If I’m eager to tack VIA on to UPX’s high platforms, it’s because I find it very ironic that the only people who have access to high platforms in Toronto are those who are fly to their destination anyway. While VIA has personnel and machines to help those who can’t climb the stairs, high platforms would be more humane and faster for everyone involved.
I never said that platform edge doors are needed, just that they exist on Platform 1 where UPX stops. As Mapleson has said putting VIA onto Track 1 would cause a lot of cross track conflicts. Also I don’t think that track 1 (the old numbering system) is accessible to or from the west so it really is only good for train movements to the east though it should be possible to put a switch in joining track 2 to 1 west of the station.
The VIA stock, especially the renaissance and LRC stock is getting old in the tooth and wearing out. VIA may make cosmetic changes to the LRC stock but it is a light weight vehicle and the basic body structure is getting to the point of being worn out. The renaissance equipment was a mistake just like the Navy’s submarine purchase from the Brits. Don’t buy anything used from them.
VIA is desperately in need of new rolling stock. The Renaissance equipment was built in 1995/96 to European loading designs and were poorly suited for Canadian operations as they did not originally meet the requirements for accessibility standards. The LRC equipment is from the mid 70’s and is now 40 years old. Its most reliable equipment is the Budd stainless steel equipment from the 50s. To say that VIA needs new, modern equipment is an understatement,
Most European intercity rolling stock is going to this type of seating as it speeds up terminal operation and reduces cost. You may not like it but it will be on almost all new stock as turning trains or rotating seats takes too much time and money.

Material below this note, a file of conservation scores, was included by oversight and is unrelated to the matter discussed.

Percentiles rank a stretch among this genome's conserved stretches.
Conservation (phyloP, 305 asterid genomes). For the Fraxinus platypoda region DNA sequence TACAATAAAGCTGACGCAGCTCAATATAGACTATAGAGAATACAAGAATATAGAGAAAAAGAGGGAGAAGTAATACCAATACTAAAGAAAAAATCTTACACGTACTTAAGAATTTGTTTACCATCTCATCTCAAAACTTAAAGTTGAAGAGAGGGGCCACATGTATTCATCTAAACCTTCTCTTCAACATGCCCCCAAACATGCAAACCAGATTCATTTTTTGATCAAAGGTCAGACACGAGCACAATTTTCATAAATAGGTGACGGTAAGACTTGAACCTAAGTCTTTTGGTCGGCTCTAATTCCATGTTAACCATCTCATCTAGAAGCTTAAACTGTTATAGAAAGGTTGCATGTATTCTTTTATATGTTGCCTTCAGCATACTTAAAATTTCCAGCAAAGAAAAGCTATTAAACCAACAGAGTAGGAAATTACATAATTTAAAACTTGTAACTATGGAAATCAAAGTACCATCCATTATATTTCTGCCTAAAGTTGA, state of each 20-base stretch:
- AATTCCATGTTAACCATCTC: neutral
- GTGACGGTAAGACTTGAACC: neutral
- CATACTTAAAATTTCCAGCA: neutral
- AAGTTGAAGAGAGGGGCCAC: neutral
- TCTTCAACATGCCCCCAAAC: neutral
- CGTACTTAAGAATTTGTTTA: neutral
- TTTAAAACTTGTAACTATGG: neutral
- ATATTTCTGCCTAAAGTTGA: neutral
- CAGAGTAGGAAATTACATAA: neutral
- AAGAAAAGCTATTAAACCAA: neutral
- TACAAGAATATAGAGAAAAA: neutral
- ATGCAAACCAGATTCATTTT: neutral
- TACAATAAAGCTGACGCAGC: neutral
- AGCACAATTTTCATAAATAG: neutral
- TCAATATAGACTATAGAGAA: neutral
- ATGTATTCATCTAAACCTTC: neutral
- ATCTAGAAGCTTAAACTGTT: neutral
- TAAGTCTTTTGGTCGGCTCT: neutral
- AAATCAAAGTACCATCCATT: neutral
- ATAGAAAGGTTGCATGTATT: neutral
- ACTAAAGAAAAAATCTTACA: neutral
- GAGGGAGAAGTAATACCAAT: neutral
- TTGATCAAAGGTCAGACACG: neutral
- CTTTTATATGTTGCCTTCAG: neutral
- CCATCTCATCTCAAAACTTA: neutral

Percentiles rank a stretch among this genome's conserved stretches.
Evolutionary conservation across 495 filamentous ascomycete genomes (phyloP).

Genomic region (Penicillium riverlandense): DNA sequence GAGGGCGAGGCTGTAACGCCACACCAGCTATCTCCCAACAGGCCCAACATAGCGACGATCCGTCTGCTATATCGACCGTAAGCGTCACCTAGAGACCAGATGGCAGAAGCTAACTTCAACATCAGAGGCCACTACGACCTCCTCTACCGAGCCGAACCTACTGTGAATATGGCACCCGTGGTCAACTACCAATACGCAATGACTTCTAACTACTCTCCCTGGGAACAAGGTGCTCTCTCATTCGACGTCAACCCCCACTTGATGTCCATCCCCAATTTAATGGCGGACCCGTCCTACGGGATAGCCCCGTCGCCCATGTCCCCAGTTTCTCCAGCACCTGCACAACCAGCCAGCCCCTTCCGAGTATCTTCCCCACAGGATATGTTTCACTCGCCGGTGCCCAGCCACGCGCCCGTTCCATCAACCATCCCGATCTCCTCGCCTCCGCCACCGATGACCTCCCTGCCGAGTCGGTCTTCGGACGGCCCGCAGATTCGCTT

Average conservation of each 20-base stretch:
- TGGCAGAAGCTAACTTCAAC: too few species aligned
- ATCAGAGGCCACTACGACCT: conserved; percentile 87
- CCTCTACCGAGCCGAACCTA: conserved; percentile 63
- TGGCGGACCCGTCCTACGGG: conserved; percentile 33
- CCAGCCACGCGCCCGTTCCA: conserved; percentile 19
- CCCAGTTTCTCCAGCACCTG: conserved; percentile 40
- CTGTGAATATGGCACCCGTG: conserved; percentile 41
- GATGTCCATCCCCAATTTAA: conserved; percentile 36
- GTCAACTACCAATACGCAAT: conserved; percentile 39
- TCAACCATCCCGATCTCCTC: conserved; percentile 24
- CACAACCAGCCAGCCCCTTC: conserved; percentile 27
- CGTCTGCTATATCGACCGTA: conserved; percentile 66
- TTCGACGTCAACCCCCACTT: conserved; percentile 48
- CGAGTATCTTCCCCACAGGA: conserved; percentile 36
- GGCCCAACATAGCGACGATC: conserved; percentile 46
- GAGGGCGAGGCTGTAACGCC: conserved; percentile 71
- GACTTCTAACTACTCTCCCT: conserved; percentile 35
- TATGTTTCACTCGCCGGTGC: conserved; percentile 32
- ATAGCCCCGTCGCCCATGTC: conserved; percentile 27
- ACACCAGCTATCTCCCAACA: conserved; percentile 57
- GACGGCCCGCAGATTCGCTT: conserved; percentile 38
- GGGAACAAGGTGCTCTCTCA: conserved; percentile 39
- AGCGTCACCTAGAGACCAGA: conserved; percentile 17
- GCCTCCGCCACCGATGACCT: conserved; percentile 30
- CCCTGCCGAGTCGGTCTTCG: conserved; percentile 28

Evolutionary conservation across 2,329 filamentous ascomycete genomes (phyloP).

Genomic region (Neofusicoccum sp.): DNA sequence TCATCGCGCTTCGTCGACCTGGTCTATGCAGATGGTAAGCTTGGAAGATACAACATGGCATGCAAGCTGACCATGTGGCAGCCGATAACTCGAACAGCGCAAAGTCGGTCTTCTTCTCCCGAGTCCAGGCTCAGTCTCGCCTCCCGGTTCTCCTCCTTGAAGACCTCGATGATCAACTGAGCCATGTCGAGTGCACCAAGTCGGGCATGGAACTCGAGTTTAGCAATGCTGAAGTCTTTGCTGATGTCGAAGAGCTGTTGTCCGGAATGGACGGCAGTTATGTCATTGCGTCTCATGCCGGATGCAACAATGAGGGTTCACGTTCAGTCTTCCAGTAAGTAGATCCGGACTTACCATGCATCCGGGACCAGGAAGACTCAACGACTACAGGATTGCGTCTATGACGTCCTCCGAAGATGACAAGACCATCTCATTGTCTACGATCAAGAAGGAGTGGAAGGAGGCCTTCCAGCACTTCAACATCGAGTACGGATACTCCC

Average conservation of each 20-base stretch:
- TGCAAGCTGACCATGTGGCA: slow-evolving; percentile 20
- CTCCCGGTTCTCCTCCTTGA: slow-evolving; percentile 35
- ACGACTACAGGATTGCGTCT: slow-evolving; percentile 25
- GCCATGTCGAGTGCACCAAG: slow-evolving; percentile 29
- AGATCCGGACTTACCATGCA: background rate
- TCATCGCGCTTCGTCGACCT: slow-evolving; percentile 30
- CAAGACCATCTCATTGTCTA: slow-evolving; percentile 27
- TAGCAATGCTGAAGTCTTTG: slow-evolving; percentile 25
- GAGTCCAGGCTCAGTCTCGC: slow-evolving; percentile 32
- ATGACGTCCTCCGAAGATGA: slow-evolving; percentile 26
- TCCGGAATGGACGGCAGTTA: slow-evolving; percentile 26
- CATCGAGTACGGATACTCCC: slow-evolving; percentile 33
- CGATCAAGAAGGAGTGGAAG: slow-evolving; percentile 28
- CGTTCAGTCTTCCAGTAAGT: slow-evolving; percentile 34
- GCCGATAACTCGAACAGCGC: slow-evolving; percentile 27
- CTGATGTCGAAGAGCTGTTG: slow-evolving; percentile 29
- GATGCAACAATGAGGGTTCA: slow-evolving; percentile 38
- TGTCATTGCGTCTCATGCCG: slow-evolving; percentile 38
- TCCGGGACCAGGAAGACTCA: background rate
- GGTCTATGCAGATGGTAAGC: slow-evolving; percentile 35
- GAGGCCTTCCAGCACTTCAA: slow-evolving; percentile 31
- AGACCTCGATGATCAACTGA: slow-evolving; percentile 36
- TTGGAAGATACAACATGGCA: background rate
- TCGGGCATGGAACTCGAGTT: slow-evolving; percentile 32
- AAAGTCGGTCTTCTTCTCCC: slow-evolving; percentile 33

The current folding step system is a major problem with the current rolling stock. It is both expensive and onerous to make a system that works effectively with both systems, high and low platform.
Except that high platforms are an extremely expensive retrofit at Union and most railway stations across Canada. Most European systems are using a low floor low platform design for their trains. GO RER is going to carry many more passengers than VIA so the system has to be suitable for the majority of the passenger and equipment that uses it and that will be GO style. Besides, they own the station.
You are correct. I haven’t been following results of the MP54AC refurb closing recently. I knew one had been delivered on an order of 16. The MP40AC will still close the gap on acceleration compared to a generic EMU. My general point was that diesel wasn’t a very limiting factor in travel times and acceleration is more of a factor in load to power ratios than propulsion type.
6″ is big enough that it’s a trip hazard. Any wheelchair would be hard pressed to pass it without assistance (the front wheels are 8″). So you’ll still need a bridge and support people, so what exactly is the benefit? Even if you fix the issue at Union, the staff will still be needed for all the other stations enroute.
I actually did a study of platform edge doors/gates at Union. They aren’t actually as safe as they seem (there have been several deaths and injuries of individuals trapped between train and PED). The fact that they’d occupy 0.6m of the platform width and could not be placed at the actual platform edge due to clearance restraints, means they have a negative net safety implication.